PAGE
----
Tuesday, March 6, 2012

Sacramentary of Sarapion part I


The Sacramentary of Sarapion – Overview and Problems



The Sacramentary of Sarapion derives its name from the association scholars have made between its contents and St. Sarapion of Thmuis, a contemporary of Athanasius in Egypt. The Sacramentary collects 30 presidential or sacerdotal prayers. Its association with the fourth century Egyptian saint stems from his name having been prefixed to the anaphora contained in the text.[1] This has led to Sarapion having developed a somewhat less than spectacular reputation in the scholarly community due to the awkward order of the text as it has come down to us coupled with the questionable Trinitarian theology concluding certain prayers.
Cumming, when discussing Brightman’s work, notes that the contents of the original manuscript do not demonstrate any “logical order.” Cumming, in asserting the logical order of the text after a few editorial decisions on the part of scholars accidentally validates the criticism of the text he seeks to rebuke. The establishment of any logical order to the work largely depends upon scholars editing the sequence of the text and imposing a logical order of their own devising. The Sacramentary of Sarapion, then, cannot escape charges of a confused ordering.
The confused Trinitarian theology of some of the prayers, according to Botte, resembles a Binitarian Logos theology and would preclude the authorship of an associate of St. Athanasius. Botte himself argued in favor of an anonymous author who wrote under Sarapion’s name and replaced references to the Spirit’s active work with that of the Logos. Maxwell Johnson, however, believes the questionable conclusions of many of the prayers in the Sacramentary of Sarapion can be defended as solidly Trinitarian based upon Athanasius’ proposal of the intimacy between the second person of the Trinity and the Holy Spirit during the action of baptism.
Continuing the debate of the doctrinal orthodoxy of the text, Spinks has appealed to the work of scholars in Egyptian Gnosticism in support of his observations regarding the affinity of certain prayers in the Sacramentary of Sarapion and Gnostic texts the Gospel of Phillip and the Acts of Thomas. In particular, Spinks sees the first prayer for the people of our reading as thematically similar to the Acts of Thomas. Maxwell, in response to Spinks, notes that such similarities do not establish a Gnostic influence in the Sacramentary of Sarapion so much as they illustrate the fundamental observation of Grigg’s Early Egyptian Christianity: Christianity in Egypt was, even after the rise of Alexander of Alexandria, a locally diverse religion with many shared elements (not all of them strictly orthodox) in the ecclesiastical mix.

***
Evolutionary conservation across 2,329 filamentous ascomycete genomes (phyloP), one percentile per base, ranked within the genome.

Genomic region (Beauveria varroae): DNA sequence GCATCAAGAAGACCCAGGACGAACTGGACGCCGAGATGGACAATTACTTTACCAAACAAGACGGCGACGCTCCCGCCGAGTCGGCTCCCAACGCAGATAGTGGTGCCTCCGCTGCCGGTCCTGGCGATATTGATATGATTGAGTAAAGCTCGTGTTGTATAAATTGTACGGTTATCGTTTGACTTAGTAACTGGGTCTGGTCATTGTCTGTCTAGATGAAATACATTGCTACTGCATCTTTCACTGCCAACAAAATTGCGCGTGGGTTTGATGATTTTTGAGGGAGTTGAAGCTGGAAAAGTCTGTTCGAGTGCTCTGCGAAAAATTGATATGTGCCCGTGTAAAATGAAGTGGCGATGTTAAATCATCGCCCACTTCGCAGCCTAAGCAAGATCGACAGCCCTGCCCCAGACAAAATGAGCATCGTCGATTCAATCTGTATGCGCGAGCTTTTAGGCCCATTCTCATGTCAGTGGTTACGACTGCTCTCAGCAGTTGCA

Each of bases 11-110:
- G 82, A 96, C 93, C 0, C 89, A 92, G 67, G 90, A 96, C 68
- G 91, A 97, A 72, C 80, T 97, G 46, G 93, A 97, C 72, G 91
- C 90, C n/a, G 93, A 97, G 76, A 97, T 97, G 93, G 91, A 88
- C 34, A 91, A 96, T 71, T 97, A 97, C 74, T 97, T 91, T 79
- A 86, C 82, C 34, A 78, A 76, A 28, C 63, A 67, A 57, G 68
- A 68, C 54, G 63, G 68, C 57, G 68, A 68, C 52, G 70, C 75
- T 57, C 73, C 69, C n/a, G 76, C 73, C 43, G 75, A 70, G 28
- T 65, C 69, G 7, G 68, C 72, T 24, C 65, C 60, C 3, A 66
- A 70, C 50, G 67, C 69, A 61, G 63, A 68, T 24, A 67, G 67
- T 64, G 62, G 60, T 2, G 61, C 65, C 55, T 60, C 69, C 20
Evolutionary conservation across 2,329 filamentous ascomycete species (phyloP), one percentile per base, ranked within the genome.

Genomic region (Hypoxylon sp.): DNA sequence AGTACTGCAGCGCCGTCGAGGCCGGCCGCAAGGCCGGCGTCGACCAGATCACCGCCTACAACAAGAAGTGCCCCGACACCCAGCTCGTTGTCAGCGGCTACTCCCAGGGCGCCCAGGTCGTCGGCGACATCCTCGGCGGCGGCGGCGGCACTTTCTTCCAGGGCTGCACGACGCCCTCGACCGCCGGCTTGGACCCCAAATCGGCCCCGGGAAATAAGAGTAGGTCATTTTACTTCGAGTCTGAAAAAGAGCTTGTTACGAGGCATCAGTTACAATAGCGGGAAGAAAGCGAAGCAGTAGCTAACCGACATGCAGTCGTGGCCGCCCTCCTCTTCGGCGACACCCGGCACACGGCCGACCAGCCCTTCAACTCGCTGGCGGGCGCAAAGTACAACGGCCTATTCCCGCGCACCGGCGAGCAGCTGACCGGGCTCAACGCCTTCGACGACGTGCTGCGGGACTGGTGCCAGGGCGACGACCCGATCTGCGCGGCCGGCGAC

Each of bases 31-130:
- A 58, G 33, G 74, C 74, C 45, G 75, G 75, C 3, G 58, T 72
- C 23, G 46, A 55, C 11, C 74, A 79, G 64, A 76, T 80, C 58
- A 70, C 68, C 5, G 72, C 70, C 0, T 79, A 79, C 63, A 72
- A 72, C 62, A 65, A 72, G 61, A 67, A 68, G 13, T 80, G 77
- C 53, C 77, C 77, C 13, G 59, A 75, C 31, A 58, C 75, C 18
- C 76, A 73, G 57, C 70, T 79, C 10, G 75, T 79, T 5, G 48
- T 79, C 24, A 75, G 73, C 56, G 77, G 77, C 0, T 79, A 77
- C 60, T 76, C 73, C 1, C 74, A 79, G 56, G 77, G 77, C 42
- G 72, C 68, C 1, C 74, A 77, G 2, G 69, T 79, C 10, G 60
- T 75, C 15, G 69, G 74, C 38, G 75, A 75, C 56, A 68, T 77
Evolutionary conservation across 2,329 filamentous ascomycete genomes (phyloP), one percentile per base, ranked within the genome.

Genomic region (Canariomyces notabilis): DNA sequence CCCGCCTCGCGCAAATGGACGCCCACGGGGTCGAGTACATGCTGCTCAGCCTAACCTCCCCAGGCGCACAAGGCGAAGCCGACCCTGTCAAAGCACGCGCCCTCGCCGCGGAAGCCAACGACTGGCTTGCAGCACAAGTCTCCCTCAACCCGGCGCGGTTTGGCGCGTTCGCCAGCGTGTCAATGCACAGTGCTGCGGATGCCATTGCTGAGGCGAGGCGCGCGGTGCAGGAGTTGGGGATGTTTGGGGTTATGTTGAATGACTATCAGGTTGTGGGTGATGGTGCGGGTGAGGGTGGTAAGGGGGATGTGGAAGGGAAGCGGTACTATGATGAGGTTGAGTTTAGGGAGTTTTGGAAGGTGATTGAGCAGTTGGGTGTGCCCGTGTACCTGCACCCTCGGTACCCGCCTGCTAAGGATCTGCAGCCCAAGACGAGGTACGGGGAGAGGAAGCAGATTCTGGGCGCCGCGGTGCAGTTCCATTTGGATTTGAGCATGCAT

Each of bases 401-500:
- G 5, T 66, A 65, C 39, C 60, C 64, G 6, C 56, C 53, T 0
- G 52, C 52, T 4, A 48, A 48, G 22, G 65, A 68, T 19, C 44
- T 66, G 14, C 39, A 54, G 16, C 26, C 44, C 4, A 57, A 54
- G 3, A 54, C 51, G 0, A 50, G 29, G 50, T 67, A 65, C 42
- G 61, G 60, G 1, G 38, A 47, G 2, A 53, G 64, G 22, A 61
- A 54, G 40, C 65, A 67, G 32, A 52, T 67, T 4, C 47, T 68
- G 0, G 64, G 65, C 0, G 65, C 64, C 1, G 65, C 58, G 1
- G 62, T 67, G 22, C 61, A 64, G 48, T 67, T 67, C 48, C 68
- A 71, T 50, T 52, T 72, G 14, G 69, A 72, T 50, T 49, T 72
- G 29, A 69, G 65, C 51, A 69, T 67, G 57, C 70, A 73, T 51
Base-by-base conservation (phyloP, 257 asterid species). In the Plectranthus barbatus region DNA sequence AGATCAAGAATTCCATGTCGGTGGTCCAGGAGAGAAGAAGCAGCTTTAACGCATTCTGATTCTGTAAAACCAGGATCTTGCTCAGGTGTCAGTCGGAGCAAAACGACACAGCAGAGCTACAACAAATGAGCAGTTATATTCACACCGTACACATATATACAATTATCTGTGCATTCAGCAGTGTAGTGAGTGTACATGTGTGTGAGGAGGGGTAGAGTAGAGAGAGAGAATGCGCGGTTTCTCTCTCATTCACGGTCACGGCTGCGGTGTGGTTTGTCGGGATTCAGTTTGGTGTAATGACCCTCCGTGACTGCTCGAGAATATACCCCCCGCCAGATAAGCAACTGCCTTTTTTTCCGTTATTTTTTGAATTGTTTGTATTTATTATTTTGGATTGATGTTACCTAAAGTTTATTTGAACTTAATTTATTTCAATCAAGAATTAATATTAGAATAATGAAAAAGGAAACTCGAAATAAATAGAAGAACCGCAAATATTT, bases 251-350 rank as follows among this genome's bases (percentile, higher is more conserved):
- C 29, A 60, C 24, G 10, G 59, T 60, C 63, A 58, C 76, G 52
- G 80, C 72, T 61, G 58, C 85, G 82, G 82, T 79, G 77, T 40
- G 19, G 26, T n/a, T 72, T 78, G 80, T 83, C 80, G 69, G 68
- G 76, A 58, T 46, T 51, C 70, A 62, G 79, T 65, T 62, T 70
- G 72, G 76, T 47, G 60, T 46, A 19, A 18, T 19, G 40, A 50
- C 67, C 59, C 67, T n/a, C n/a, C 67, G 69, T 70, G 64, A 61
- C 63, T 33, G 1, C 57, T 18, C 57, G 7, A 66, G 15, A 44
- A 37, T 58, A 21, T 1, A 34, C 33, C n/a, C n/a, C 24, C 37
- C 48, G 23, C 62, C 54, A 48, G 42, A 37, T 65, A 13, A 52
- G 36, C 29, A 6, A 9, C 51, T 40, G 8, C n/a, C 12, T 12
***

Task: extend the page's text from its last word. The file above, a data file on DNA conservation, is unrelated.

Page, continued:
Another issue surrounding the Sacramentary of Sarapion concerns its relationship to other early Christian worship orders of the time, especially those which may have circulated heavily in Egypt. Barret-Lennard has argued that the Sacramentary of Sarapion, if truly from Egypt, attests to a widespread interest in the Egyptian church for the sick and the healing of illness, thus accounting for some common themes without arguing for direct dependence. If Barret-Lennard’s argument is correct and the Sacramentary of Sarapion is yet another example in Egyptian wide Church practice, then another question raised by the same author must be considered: who was charged with the role of ecclesiastical healer? Barret-Lennard cites the Canons of Hippolytus as providing examples of the ambiguity over who exercises a healing ministry in the Egyptian church. According to Barret-Lennard, while the gift of healing made one eligible for ordination, it does not seem that ordination was required to exercise a healing ministry.
A final question one might raise when discussing the concept of healing in Christian liturgical texts or healing ministry in early Christianity in general is drawn predominately from some of the work of Marvin Meyer in the field of early Christian magic. Although magic or superstitious practices do not make it into the official liturgical and prayer practices of mainline Christianity, Meyer’s own book on the subject as well as the journal of the same name has illustrated the practice of what we would now term magical invocation in early Christianity. It was not uncommon, according to Meyer’s work, for Christians to fashion themselves amulets inscribed with particular bible verses for the purposes of performing healing rituals. This phenomenon in early Christianity relates to Barret-Lennard’s observation of the preponderance of healing prayers in Egyptian liturgical resources in virtue of the surviving evidence of Christian magical invocation having an Egyptian provenance.
A final question resulting from the text of the Sacramentary of Sarapion concerns the nature of the ecclesiastical hierarchy reflected in the text. Both prayers for the laying on of hands call upon the Deity to place its hand upon those for whom the prayer is said. This raises questions concerning ritual efficacy (how much divine potency was believed to reside in the ritual itself) as well as questions regarding the person of priest/minister. Did any divine power flow through the person of the priest/minister? If so, does this allude to a vague concept of ontological change? Or does it hint at the beginnings of the detailed hierarchical ordering of the Church that Pseudo-Dionysius will eventually expound some two centuries later? If so, the Sacramentary of Sarapion would be a bridge between the immediate experience and knowledge of the Deity and the complex mediatory structure proposed in the Celestial and Ecclesiastical hierarchies of Pseudo-Dionysius.


[1] Please note: This bit of information comes to me from another source, however, I have been unable to locate the citation.

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